AB: Being in your position you hear A LOT of artists. What do you see too much of and what do you see not enough of?
DH: Well I see too much of them putting too many songs on the demo, that’s number one. Some artists think more is more, just put two or three songs, we all are the same, like me and you both would recognize something if it’s hot after maybe 16 bars, now of course you want to hear how he flows over one beat versus another so I think three songs is a good demo. If you don’t get me by three then four, five, six, seven’s not gonna matter. If anything it’s gonna frustrate me because I’m like maybe I’ll have to got through this to find the one decent one form you to give you your fair shot. I think that’s one thing and I think not enough of, that’s a tough question, it’s tough for new artists to break through and get the right people’s attention, even mine. I try to listen to a lot of demos, sometimes it’s like roulette, I might pick up stuff from my PO Box and there’ll be like seven of them and I just open up two of them, I don’t which two I’m opening up, and I just put em on, and that’s not really fair to the other five but I might throw those to one of the street team guys or one of the marketing guys, because I’m not gonna listen to all for them, but I try to do a sampling, enough that I’m putting my ear out for it but it’s very hard man. For a new artist it’s very difficult to get the right person’s attention and to get their ear. Most of the time it takes them needing a certain producer like oh 9th Wonder produced the track? Or how’d you get that track with 9th? Then people want to know, oh Just Blaze did a beat? How’d that happen? It must be hot. I think we all fall victim to that. And you know what else, it’s like you’re in your office, that’s your work environment, that’s never when I listen to music. A producer will come in and say they want to have a meeting with me and I’m like you want to have a meeting with me for what? The last thing I want to do is sit in front of my computer in the middle of a business day, of business hours, and listen to your beats, because that’s not how I would listen to your beats. How I would listen to your beats is after a couple of drinks, laying back, or being in my car, or going somewhere, or being relaxed, and that’s also difficult to even have a work environment and try to get into music. You listen to most of your music in your free time as a consumer, as a fan, so that’s really what we are, we have to be fans first and I get stressed out during the day so I don’t really maybe have time to give something my full attention.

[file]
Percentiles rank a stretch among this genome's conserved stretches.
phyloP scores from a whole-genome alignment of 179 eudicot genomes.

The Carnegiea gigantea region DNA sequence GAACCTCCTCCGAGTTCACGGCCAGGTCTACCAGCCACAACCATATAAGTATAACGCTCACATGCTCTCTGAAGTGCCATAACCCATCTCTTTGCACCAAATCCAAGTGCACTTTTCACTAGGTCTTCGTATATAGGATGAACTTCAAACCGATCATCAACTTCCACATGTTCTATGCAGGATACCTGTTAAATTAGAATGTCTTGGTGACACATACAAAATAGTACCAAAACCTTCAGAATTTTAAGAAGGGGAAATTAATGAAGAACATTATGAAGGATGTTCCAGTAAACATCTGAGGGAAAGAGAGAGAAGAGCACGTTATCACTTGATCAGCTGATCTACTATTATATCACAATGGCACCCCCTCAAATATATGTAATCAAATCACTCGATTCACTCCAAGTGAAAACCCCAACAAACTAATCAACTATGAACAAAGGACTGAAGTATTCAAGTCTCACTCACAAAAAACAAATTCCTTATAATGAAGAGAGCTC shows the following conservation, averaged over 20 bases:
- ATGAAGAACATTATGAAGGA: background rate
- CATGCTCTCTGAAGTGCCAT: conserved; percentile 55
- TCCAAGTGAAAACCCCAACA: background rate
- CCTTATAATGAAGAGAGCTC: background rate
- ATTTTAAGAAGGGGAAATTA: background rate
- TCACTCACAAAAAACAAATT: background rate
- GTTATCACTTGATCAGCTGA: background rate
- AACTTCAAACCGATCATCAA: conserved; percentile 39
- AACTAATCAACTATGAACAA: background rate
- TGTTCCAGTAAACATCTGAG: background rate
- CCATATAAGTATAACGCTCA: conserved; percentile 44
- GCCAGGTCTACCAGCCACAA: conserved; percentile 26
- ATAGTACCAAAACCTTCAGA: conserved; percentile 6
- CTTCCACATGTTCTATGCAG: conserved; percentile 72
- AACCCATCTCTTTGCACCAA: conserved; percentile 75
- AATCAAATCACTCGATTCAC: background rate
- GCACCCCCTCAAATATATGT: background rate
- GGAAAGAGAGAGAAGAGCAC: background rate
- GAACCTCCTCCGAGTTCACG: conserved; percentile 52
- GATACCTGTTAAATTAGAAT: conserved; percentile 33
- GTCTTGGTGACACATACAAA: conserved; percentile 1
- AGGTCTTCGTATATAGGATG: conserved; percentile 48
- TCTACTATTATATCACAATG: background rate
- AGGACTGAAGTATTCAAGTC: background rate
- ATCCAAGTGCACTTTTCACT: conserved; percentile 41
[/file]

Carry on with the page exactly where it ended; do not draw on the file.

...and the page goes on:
AB: You know I won’t listen to an advance if it has anti-piracy drops.
DH: I understand that. We do it. We try to make it part of the CD, but today the downloading for us is not like the question was three or four years ago. Hey how do you feel about downloading? And dudes would be politically correct in their answer, but today it’s outright, I’m telling you downloading kills us because we’re selling to a niche market. That niche market is 20-30,000 kids that we call those “purists,” the kids that are really like yo I’m for Hip-Hop. That kids on the computer, that kids not in the mall, he’s not the teenager the teeny bopper that’s buying T.I.’s record, it’s the kid that’s on the computer and when you download it and it’s gone that’s when he listens to the whole album online and he doesn’t need to buy it, that’s eating into our sales completely. A leak for us on the internet is just deadly. It may not be deadly for 50 because he’s gonna sell eight million copies so big deal if 200,000 people download it, but for us if 15,000 of our fans get it they may not buy it and it dramatically effects our result of what we’re gonna sell.